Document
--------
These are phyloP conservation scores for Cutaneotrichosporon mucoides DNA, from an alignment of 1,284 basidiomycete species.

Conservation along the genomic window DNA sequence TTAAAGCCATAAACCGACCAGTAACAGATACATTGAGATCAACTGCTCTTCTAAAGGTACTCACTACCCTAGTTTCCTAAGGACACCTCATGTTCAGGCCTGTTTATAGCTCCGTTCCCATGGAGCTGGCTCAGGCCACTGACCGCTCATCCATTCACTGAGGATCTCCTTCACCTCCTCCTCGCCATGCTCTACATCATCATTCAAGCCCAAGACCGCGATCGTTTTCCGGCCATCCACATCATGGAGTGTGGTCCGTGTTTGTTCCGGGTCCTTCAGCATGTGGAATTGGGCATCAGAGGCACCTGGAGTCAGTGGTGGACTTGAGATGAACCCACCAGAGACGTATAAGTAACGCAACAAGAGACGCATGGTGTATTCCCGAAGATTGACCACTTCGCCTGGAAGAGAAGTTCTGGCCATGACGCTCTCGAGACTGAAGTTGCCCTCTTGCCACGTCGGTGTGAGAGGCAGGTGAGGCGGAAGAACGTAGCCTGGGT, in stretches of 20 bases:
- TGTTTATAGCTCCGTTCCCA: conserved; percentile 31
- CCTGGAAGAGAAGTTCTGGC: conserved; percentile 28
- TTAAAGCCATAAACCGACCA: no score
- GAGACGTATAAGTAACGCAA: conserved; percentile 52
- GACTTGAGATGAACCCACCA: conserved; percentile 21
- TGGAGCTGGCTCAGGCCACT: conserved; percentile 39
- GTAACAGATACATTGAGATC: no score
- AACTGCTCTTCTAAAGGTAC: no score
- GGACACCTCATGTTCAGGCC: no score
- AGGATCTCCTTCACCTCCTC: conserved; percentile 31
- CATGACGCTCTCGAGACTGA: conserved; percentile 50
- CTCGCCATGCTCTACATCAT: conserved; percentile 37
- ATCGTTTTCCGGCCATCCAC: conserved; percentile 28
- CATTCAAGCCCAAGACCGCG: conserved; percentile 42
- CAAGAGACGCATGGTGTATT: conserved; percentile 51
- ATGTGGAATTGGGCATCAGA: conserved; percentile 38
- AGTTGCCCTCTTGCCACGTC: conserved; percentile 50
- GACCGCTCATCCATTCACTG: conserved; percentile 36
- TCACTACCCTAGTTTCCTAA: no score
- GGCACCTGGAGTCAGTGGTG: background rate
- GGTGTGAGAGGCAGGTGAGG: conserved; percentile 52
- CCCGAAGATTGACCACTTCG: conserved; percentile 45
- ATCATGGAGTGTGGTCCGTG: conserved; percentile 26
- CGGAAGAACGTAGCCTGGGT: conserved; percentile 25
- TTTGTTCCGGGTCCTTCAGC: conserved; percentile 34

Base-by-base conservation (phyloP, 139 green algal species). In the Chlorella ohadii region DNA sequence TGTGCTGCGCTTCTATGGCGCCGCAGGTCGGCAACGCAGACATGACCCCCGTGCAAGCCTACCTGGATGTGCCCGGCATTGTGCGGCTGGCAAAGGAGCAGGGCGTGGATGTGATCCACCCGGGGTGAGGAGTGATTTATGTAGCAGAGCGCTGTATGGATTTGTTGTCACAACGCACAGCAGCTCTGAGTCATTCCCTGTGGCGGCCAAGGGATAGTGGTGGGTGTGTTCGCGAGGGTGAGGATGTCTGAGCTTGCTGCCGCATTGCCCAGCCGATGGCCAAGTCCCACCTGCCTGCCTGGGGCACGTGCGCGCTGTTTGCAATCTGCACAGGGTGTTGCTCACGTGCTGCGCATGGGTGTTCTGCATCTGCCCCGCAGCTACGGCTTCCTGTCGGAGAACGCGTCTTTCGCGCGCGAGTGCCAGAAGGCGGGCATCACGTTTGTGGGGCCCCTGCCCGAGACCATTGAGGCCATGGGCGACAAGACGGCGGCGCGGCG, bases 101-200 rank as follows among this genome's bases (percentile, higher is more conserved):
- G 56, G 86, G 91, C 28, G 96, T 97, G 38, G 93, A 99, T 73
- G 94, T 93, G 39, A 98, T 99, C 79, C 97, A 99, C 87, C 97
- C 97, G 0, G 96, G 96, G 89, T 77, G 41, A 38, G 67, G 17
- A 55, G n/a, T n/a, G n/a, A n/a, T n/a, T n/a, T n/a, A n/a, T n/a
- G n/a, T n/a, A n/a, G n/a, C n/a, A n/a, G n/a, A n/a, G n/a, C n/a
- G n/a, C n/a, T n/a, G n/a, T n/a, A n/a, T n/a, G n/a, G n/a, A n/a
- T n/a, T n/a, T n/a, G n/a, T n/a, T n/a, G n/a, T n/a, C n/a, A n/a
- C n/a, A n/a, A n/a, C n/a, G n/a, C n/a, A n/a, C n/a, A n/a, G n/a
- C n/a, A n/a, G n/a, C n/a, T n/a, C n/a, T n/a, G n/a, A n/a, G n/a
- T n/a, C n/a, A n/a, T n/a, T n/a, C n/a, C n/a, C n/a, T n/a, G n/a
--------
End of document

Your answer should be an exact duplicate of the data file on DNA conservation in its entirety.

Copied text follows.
These are phyloP conservation scores for Cutaneotrichosporon mucoides DNA, from an alignment of 1,284 basidiomycete species.

Conservation along the genomic window DNA sequence TTAAAGCCATAAACCGACCAGTAACAGATACATTGAGATCAACTGCTCTTCTAAAGGTACTCACTACCCTAGTTTCCTAAGGACACCTCATGTTCAGGCCTGTTTATAGCTCCGTTCCCATGGAGCTGGCTCAGGCCACTGACCGCTCATCCATTCACTGAGGATCTCCTTCACCTCCTCCTCGCCATGCTCTACATCATCATTCAAGCCCAAGACCGCGATCGTTTTCCGGCCATCCACATCATGGAGTGTGGTCCGTGTTTGTTCCGGGTCCTTCAGCATGTGGAATTGGGCATCAGAGGCACCTGGAGTCAGTGGTGGACTTGAGATGAACCCACCAGAGACGTATAAGTAACGCAACAAGAGACGCATGGTGTATTCCCGAAGATTGACCACTTCGCCTGGAAGAGAAGTTCTGGCCATGACGCTCTCGAGACTGAAGTTGCCCTCTTGCCACGTCGGTGTGAGAGGCAGGTGAGGCGGAAGAACGTAGCCTGGGT, in stretches of 20 bases:
- TGTTTATAGCTCCGTTCCCA: conserved; percentile 31
- CCTGGAAGAGAAGTTCTGGC: conserved; percentile 28
- TTAAAGCCATAAACCGACCA: no score
- GAGACGTATAAGTAACGCAA: conserved; percentile 52
- GACTTGAGATGAACCCACCA: conserved; percentile 21
- TGGAGCTGGCTCAGGCCACT: conserved; percentile 39
- GTAACAGATACATTGAGATC: no score
- AACTGCTCTTCTAAAGGTAC: no score
- GGACACCTCATGTTCAGGCC: no score
- AGGATCTCCTTCACCTCCTC: conserved; percentile 31
- CATGACGCTCTCGAGACTGA: conserved; percentile 50
- CTCGCCATGCTCTACATCAT: conserved; percentile 37
- ATCGTTTTCCGGCCATCCAC: conserved; percentile 28
- CATTCAAGCCCAAGACCGCG: conserved; percentile 42
- CAAGAGACGCATGGTGTATT: conserved; percentile 51
- ATGTGGAATTGGGCATCAGA: conserved; percentile 38
- AGTTGCCCTCTTGCCACGTC: conserved; percentile 50
- GACCGCTCATCCATTCACTG: conserved; percentile 36
- TCACTACCCTAGTTTCCTAA: no score
- GGCACCTGGAGTCAGTGGTG: background rate
- GGTGTGAGAGGCAGGTGAGG: conserved; percentile 52
- CCCGAAGATTGACCACTTCG: conserved; percentile 45
- ATCATGGAGTGTGGTCCGTG: conserved; percentile 26
- CGGAAGAACGTAGCCTGGGT: conserved; percentile 25
- TTTGTTCCGGGTCCTTCAGC: conserved; percentile 34

Base-by-base conservation (phyloP, 139 green algal species). In the Chlorella ohadii region DNA sequence TGTGCTGCGCTTCTATGGCGCCGCAGGTCGGCAACGCAGACATGACCCCCGTGCAAGCCTACCTGGATGTGCCCGGCATTGTGCGGCTGGCAAAGGAGCAGGGCGTGGATGTGATCCACCCGGGGTGAGGAGTGATTTATGTAGCAGAGCGCTGTATGGATTTGTTGTCACAACGCACAGCAGCTCTGAGTCATTCCCTGTGGCGGCCAAGGGATAGTGGTGGGTGTGTTCGCGAGGGTGAGGATGTCTGAGCTTGCTGCCGCATTGCCCAGCCGATGGCCAAGTCCCACCTGCCTGCCTGGGGCACGTGCGCGCTGTTTGCAATCTGCACAGGGTGTTGCTCACGTGCTGCGCATGGGTGTTCTGCATCTGCCCCGCAGCTACGGCTTCCTGTCGGAGAACGCGTCTTTCGCGCGCGAGTGCCAGAAGGCGGGCATCACGTTTGTGGGGCCCCTGCCCGAGACCATTGAGGCCATGGGCGACAAGACGGCGGCGCGGCG, bases 101-200 rank as follows among this genome's bases (percentile, higher is more conserved):
- G 56, G 86, G 91, C 28, G 96, T 97, G 38, G 93, A 99, T 73
- G 94, T 93, G 39, A 98, T 99, C 79, C 97, A 99, C 87, C 97
- C 97, G 0, G 96, G 96, G 89, T 77, G 41, A 38, G 67, G 17
- A 55, G n/a, T n/a, G n/a, A n/a, T n/a, T n/a, T n/a, A n/a, T n/a
- G n/a, T n/a, A n/a, G n/a, C n/a, A n/a, G n/a, A n/a, G n/a, C n/a
- G n/a, C n/a, T n/a, G n/a, T n/a, A n/a, T n/a, G n/a, G n/a, A n/a
- T n/a, T n/a, T n/a, G n/a, T n/a, T n/a, G n/a, T n/a, C n/a, A n/a
- C n/a, A n/a, A n/a, C n/a, G n/a, C n/a, A n/a, C n/a, A n/a, G n/a
- C n/a, A n/a, G n/a, C n/a, T n/a, C n/a, T n/a, G n/a, A n/a, G n/a
- T n/a, C n/a, A n/a, T n/a, T n/a, C n/a, C n/a, C n/a, T n/a, G n/a